Terra Mater, Mater Dei Program Notes

We initially took our inspiration for this concert from the woman at the center of the Christmas story–Mary, the mother of God. But the season also brings a renewed focus on Mother Earth herself, as she too prepares to give birth to a new year and a new chance to live peacefully with one another. So we invite you to surround yourself in music celebrating these two images of maternal caring and love.

English composer Sir John Tavener (1944-2013) wrote “Today the Virgin Comes to the Cave” after he converted from Presbyterianism to Orthodox Christianity. His spiritual adviser, Mother Thekla (1918-2011), an Orthodox nun whose family fled to England during the Russian Revolution, wrote the words for this and many of his other works. She had begun counseling Tavener after the death of his mother when he feared he could never write music again. This piece presents a dialogue between Joseph and Mary, interspersed with elaborate Alleluias that spin like ecstatic dancers.

Unlike many of his Renaissance contemporaries, Francisco Guerrero (1528-1597) from Seville composed both sacred and secular music. In his lifetime, he was almost equally famous for a book of his adventures on a return journey from the Holy Land, including being attacked and captured by pirates. Today he is known mostly for his sacred music, which has remained especially popular in Spain and Latin America. An early copy of a Magnificat by him has been discovered in Lima, Peru, and the devout “Alma Redemptoris Mater,” a traditional Advent prayer to Mary, may have been sung there as well.

“Hanacpachap cussicuinin,” with words in Quechua, dates from slightly later but is the first work of vocal polyphony published in the Americas. Juan Pérez de Bocanegra (d. 1641), a Franciscan friar who spent most of his life in Lima and Cusco, Peru, published it in 1631 in a book of texts for church rituals in both Spanish and Quechua. In his writing and composing, he drew freely on aspects of the indigenous culture and religion, integrating them with Catholicism. In this ode to the Virgin, he includes Quechua imagery in describing her.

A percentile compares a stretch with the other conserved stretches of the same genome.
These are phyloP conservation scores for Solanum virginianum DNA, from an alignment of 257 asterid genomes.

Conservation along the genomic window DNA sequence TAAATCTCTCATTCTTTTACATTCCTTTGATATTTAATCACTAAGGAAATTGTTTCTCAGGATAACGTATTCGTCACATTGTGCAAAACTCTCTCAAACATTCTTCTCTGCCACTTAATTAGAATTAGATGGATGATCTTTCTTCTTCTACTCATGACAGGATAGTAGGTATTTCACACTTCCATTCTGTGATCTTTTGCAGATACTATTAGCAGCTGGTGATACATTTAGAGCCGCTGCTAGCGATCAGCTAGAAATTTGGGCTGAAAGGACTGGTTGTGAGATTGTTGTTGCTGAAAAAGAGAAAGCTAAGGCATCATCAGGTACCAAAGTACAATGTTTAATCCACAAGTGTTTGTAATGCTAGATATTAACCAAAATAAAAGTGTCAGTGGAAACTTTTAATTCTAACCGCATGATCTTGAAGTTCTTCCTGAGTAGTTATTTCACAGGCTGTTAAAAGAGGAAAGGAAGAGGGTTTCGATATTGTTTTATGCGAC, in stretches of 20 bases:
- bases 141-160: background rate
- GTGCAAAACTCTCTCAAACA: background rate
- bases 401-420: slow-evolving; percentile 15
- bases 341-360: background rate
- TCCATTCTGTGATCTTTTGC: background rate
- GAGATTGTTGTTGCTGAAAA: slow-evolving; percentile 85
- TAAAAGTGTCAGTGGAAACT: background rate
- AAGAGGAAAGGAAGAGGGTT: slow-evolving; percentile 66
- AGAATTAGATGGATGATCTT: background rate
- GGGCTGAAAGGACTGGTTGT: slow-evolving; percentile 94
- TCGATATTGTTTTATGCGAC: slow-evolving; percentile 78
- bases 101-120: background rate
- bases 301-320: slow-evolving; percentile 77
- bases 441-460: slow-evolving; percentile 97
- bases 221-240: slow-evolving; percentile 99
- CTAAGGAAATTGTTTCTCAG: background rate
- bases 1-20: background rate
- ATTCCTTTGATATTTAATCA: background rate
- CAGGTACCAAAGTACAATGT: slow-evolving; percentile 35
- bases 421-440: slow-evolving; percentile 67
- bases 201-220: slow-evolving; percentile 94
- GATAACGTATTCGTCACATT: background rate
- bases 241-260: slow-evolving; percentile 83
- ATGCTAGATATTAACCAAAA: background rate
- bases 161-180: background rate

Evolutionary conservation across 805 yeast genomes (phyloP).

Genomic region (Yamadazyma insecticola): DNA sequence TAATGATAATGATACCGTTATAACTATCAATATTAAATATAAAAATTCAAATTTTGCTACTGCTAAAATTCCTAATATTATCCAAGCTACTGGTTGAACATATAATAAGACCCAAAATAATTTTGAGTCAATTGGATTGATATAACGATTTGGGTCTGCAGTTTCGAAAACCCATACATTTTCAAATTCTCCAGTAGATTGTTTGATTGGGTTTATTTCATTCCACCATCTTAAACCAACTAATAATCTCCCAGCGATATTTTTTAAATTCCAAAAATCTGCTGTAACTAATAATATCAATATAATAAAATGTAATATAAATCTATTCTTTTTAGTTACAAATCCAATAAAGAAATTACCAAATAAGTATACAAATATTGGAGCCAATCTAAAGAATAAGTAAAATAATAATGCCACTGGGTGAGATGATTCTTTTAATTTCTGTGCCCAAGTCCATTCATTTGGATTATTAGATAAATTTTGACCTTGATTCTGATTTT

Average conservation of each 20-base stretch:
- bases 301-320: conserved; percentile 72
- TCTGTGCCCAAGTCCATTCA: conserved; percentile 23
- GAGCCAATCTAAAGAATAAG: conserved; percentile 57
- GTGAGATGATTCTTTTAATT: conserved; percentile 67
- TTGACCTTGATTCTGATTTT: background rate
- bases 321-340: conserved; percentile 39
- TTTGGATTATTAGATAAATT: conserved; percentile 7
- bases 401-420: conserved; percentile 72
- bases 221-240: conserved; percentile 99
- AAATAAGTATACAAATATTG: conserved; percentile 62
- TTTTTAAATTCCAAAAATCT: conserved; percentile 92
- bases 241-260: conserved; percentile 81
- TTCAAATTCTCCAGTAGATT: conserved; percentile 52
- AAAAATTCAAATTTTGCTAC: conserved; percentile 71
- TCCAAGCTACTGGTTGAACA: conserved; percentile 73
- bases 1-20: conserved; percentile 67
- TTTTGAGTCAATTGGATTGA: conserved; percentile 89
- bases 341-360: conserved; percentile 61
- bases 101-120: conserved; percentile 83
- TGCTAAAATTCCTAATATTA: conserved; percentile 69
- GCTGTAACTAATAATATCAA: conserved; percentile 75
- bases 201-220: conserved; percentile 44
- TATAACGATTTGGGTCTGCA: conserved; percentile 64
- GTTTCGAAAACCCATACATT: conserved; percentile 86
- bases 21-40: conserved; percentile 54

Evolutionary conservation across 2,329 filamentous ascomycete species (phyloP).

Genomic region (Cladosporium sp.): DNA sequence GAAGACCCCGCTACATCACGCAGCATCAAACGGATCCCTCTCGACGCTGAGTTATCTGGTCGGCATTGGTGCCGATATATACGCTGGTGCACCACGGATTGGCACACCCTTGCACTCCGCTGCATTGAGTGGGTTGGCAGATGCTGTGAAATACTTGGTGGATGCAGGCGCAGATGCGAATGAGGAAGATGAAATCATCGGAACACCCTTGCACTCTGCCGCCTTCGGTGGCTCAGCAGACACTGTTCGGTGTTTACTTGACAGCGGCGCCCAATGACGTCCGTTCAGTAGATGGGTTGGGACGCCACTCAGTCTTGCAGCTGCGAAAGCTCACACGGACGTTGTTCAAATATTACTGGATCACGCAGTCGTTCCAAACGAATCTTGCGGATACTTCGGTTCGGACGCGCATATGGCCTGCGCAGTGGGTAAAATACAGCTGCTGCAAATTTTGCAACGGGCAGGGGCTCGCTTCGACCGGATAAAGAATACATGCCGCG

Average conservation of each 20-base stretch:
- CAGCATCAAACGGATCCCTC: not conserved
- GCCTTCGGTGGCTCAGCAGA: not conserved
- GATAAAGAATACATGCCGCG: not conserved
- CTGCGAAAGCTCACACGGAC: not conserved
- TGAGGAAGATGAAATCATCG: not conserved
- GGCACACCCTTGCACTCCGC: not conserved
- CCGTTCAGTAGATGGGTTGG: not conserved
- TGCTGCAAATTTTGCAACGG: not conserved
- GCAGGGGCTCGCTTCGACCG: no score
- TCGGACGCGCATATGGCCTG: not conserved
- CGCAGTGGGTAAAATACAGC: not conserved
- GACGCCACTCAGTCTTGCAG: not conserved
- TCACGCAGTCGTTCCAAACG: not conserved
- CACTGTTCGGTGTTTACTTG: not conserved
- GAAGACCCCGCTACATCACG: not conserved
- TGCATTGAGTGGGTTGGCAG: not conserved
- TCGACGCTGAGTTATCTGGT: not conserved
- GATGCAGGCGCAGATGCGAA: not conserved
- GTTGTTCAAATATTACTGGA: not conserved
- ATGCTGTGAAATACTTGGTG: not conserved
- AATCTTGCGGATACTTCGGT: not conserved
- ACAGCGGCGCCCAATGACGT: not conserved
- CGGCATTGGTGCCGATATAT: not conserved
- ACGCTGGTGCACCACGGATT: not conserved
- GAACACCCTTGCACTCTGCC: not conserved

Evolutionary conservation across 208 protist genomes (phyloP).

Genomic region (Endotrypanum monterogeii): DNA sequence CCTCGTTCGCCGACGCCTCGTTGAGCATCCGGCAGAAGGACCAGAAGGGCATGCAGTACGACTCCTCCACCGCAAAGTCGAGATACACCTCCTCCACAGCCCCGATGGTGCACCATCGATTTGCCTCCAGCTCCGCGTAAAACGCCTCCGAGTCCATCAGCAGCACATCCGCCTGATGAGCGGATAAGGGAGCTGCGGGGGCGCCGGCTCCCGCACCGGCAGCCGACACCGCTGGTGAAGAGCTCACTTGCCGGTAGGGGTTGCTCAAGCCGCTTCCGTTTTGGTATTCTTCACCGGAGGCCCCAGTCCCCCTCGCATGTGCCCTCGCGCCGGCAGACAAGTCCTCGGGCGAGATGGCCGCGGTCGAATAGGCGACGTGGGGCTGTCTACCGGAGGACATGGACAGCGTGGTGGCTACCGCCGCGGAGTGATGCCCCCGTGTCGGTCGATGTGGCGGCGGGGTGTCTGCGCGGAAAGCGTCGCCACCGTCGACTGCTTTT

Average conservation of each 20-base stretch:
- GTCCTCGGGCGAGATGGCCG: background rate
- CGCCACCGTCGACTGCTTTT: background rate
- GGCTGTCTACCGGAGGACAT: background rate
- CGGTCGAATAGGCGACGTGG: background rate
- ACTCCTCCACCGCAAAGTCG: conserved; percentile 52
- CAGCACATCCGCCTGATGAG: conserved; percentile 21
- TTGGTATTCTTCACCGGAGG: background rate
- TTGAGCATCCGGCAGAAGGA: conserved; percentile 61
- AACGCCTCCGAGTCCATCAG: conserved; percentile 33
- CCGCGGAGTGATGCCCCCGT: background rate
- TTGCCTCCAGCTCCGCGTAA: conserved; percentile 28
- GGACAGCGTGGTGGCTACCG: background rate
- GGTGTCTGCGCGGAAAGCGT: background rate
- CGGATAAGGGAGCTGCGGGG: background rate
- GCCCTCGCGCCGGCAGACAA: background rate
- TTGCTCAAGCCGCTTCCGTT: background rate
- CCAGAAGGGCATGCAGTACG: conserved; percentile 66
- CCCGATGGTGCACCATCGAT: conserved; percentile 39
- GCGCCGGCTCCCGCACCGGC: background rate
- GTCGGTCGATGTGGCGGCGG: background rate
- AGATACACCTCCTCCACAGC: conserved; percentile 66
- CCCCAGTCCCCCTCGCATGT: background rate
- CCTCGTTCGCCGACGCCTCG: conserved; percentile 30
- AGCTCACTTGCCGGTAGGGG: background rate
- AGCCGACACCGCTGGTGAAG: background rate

Norwegian-born Ola Gjeilo (b. 1978) has long been a favorite of our singers and audiences; he is even composing a new work for our 50th anniversary season. He had admired the prayer “Tota pulchra es Maria” since high school, when he heard it in Maurice Duruflé’s Four Gregorian Motets. The words of the first and third sections come from a 5th-century prayer praising Mary for her purity. The middle section, however, reflects the words of St. Bernadette when Mary appeared to her in 1858 as the Immaculate Conception, an event celebrated every year on December 8. Gjeilo’s setting maintains the reverence of Gregorian chant but adds his own more modern harmonies.

We next present two Spanish carols, probably from the 17th century. The gentle “La Virgen Lava Pañales” captures a very human moment when shepherds glimpse the Virgin Mary washing diapers and laying them on rosemary bushes to dry. The solo voice foresees Jesus’ hard life in the world while the lower voices softly imitate guitar chords. Pablo Casals (1876-1973), the great Catalan cellist, popularized the haunting “Carol of the Birds” from his native region by playing it as an encore in many of his concerts. The 14 verses of the original carol mention 32 different birds, that all, led by the dazzling star, arrive in Bethlehem to worship the Christ Child.

The next two works come from the Russian Orthodox tradition, though neither composer is originally from Russia or that faith. Early on, Estonian composer Arvo Pärt (b. 1935) had conflicts with Soviet authorities, so he and his family emigrated from the Soviet Union to Western Europe in 1980; around the same time, he converted from Lutheranism to Orthodoxy. “Bogoróditse Djévo” is a Slavonic setting of the first part of the Ave Maria. Pärt’s version buzzes with joyous energy. In contrast, “Mother of God, Here I Stand,” by John Tavener, draws on the Orthodox tradition of venerating icons. Tavener sets a verse by Russian writer Mikhail Lermontov (1814-1841). In hushed contemplation, every earthly concern falls away in awe of Mary. This anthem comes from a larger work called The Veil of the Temple, which runs seven hours and presents aspects of many major religions “like a gigantic prayer wheel.” Tavener considered it the “supreme achievement” of his life.

Just as Mary appeared to Bernadette, she also appeared as the Virgin of Guadalupe to Juan Diego, an indigenous convert to Catholicism in 1531, just a few years after Spain conquered Mexico. He encountered her three times, and her now-familiar image miraculously appeared on the inside of his cloak. She is venerated throughout Mexico and much of Latin America, especially on her feast day, December 12. In Mexico City, the celebration features singing “Las Mañanitas,” traditionally at dawn or early morning after a midnight mass that includes the “Blessing of the Roses.” But people sing this song, with a variety of lyrics, on many other occasions, too, such as birthdays and Mother’s Day. The tune comes from Mexican folk traditions, as does the instrumental accompaniment, for the native people quickly adapted Spanish instruments to use in more traditional ways.